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Aux. backup lights are nice to have off road. Not just for backing up, but mine have been great for skinning or setting up camp in the dark (I've got a pair of KC 55w floodlights).

And I don't think you can have too many 12v outlets either, for charging batteries and what not. Having one or two of them back in the cargo or tailgate area can be real handy.

Some sort of GPS is a must have for me too.

Since you are thinking recovery with the hi lift and winch etc., I'd make sure you have some sort of compressor - whether it be portable 12v or some sort of built-in onboard air. Another piece of recovery gear would be a land anchor of some sort to go with the winch. This is a must have for the country I spend a lot of time in (might not be important if you usually have trees to anchor on). Cheapest would be some T posts, rope and a sledge hammer. Most expensive would be a Pull Pal. All kinds of things in between. And of course, don't forget to carry a shovel :).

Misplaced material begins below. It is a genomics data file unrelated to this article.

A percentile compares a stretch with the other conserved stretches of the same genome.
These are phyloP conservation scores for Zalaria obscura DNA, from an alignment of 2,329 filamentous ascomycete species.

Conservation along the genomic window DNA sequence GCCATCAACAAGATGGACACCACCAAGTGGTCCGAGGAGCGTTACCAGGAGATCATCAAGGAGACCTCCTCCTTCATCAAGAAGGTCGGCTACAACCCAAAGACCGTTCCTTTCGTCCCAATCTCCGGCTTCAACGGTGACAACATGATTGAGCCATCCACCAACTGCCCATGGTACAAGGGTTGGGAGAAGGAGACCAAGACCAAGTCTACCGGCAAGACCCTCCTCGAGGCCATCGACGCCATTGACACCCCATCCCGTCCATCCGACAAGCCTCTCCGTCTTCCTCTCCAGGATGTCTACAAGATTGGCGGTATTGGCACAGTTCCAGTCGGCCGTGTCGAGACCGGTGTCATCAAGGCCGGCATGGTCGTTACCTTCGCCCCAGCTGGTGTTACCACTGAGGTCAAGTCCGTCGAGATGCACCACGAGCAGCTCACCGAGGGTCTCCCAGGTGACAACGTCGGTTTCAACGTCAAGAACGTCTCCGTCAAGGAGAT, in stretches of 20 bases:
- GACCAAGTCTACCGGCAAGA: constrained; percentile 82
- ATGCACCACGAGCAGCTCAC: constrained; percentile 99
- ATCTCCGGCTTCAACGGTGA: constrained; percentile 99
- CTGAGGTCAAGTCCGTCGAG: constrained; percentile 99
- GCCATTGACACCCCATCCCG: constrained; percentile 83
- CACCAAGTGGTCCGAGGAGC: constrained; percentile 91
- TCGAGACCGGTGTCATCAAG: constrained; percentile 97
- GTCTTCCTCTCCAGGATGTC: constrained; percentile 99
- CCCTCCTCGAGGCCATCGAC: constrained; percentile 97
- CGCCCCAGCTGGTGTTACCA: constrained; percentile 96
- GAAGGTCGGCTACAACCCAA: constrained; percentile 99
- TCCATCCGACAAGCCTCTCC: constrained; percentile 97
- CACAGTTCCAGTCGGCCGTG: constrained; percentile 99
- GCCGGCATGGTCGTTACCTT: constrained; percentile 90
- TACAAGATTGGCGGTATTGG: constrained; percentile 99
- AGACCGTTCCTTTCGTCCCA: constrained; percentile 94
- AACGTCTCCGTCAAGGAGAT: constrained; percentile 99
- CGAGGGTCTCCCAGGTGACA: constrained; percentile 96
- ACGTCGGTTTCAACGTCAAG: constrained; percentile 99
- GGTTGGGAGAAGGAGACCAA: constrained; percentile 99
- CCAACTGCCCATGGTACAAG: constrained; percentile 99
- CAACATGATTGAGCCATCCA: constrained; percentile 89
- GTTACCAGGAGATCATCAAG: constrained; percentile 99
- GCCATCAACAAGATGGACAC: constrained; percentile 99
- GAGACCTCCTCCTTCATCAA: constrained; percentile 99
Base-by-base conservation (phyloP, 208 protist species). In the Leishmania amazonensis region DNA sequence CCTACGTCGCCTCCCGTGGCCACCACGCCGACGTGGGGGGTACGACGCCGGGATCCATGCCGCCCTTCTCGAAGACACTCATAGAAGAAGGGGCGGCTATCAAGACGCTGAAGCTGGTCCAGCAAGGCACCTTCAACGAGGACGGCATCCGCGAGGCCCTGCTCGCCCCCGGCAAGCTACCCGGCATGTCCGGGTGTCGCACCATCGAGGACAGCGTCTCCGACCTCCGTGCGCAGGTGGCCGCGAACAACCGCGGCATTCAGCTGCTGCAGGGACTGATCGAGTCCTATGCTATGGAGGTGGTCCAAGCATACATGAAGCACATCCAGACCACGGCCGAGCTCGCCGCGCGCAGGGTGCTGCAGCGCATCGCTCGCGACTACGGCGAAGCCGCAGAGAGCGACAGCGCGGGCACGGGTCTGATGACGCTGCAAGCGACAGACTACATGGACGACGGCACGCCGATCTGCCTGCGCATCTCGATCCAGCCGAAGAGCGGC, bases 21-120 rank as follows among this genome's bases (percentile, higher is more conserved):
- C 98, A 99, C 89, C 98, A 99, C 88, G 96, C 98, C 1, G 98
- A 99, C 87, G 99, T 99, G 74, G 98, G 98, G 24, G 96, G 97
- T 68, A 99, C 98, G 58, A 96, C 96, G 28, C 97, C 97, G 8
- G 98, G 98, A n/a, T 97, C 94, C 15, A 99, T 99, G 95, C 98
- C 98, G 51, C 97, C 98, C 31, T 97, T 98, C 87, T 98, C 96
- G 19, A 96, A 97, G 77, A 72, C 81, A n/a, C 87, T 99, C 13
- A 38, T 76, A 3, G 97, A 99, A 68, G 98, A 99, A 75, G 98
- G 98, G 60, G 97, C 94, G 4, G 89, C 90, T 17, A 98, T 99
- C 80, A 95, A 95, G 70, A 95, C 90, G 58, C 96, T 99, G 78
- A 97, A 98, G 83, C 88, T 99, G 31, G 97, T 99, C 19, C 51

Tools are always nice to have. I like to keep a set just for each rig, in it's own bag, for extended forays.

If you do go with a Blazer, I've seen several where guys have put in big roof hatches. REAL good for night hunting, or prairie dog shooting etc. If you go that route, be sure and wire up some 12v power outlets within easy reach of the hatch.

- DAA
 

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Discussion Starter · #6 ·
keith,
I had thought about cutting a hatch in the top of it. I'd also considered a pickup, but don't see much difference between a truck with cap and the blazer. I'm not convinced it matters, but the blazer offers better access to stuff in the back than the truck. That's about the only diff. I can come up with.
 

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Discussion Starter · #7 ·
DAA,
I made a backup light for my regular blazer. It mounted in the trailer hitch and plugged into the trailer receptacle. Now they sell them in Cabelas for $30.